Your Excellency, Adama Barrow,
President of the Republic of The Gambia;
Honourable Speaker of the National Assembly
My Lord, Chief Justice
My Lords and Lady Justices of the Superior Courts
Honourable members of the National Assembly
Under-Secretary General for Legal Affairs &
United Nations Legal Counsel Miguel De Serpa Soares
Special Representative of the Secretary General Mohamed Ibn Chambas
Madam Prosecutor of the International Criminal Court
Assistant Secretary General for UN Peace Building
Oscar Fernandez Teranco
Regional Representative of the Office of High Commissioner for Human Rights in West Africa, Andrea Ori
Members of the Diplomatic & Consular Corps
Allow me to also recognize the presence in our midst of the Chairman of the United Nations Peace Building Commission Ambassador Ion Jinga. We are grateful to all of you for your presence here today. We are particularly grateful to His Excellency, the President. Your Excellency, your presence here today is yet another demonstration of your personal commitment to the process of peace and reconciliation in our country.
Ours was a country where fear ruled for over two decades; where mothers dreaded that midnight knock on their doors which took away their sons and husbands forever; where civil servants went to work every morning saying goodbye to their families as if it was the last time they would see them ever again because coming back home to them was never a certainty; where torture was routine; where unarmed school children were gunned down in broad daylight; where women under detention were sexually molested and where sexual assault was used as a weapon to break and subjugate them; where summary executions and targeted murder were an option without consequences; and where ordinary citizens speak of their leaders only in whispers within the four walls of their bedrooms.
But The Gambian people had resolved that they had had enough of the killings, enough of the tortures, enough of the constant stream of new orphans and widows, and said NO MORE!!! On 1 December 2016, we stood tall among nations and showed the world that a people yearning for freedom could rise from the ashes of tyranny and transition from dictatorship to democracy through the ballot box. We are a living proof that it could be done.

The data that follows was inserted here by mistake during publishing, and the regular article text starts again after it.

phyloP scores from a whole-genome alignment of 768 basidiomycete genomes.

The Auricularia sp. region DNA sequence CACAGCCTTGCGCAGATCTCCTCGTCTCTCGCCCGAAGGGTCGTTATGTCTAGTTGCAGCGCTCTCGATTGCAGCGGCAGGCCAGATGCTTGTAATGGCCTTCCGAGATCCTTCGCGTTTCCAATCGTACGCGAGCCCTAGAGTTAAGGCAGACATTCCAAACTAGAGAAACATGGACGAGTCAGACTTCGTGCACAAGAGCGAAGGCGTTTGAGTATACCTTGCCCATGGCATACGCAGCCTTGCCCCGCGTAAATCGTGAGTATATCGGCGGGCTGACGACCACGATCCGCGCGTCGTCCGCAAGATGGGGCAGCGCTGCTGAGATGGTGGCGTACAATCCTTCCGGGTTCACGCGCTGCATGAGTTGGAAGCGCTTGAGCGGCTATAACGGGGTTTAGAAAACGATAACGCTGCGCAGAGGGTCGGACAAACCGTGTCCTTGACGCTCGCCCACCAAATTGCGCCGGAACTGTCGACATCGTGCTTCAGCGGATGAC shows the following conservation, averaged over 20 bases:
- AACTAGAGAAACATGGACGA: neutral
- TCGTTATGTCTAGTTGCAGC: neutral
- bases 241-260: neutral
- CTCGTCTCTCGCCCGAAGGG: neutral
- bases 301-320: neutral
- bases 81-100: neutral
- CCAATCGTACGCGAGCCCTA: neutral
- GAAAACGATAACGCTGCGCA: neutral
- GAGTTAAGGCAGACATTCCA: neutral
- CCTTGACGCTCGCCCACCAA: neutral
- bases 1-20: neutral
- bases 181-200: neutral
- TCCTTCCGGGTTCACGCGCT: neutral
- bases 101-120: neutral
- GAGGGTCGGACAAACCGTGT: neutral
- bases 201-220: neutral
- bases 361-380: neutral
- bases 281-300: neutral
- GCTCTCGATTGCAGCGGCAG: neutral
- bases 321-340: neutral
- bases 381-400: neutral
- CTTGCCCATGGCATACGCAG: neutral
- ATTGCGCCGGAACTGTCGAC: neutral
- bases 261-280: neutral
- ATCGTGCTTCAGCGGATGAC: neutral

While the departure of the former President has clearly marked a significant turning point in The Gambia, he has left behind a legacy that included many of the factors or root causes of conflict: decades of authoritarian rule characterized by gross human rights violations including torture, enforced disappearance, arbitrary arrests, detention without trial, and murder perpetrated by State agents; a deeply polarized society based on ethnic and political considerations; ethnic hatred manifested through hateful propaganda targeted at certain ethnic communities; political persecution; impunity for crimes committed, and of course poverty.
Consequently, the period immediately following the former President’s departure exposed the new Government to its first and most pressing challenge: sustaining the peace in the country amidst a real risk of inter-communal clashes motivated by ethnic and political considerations that had simmered beneath the façade of peaceful co-existence for over two decades. This requires reassuring all sides of the ethnic and political divide that there shall be no witch-hunt against any person or communities for the excesses of the previous regime; while at the same time reassuring victims and their families that justice will be dispensed through due process of law, respect for the rights of all Gambians, and in a fair, transparent, and stable environment; a balance between, on the one hand, fostering social cohesion and encouraging national reconciliation through justice, and on the other hand, the rebuilding of a strong and robust democratic foundation anchored upon respect for the rule of law and human rights.
In this regard and over the long term, the Government has resolved to improve the country’s constitutional, legal and institutional framework in various governance areas in order to consolidate democracy and align the entire governance architecture with international justice and human rights standards. The priority of the government is to put in place a new and resilient architecture to uphold the highest standards when it comes to human rights, justice and rule of law.
This means embarking on an ambitious legal and constitutional reform process focusing primarily on the following five main areas:
- Constitutional Review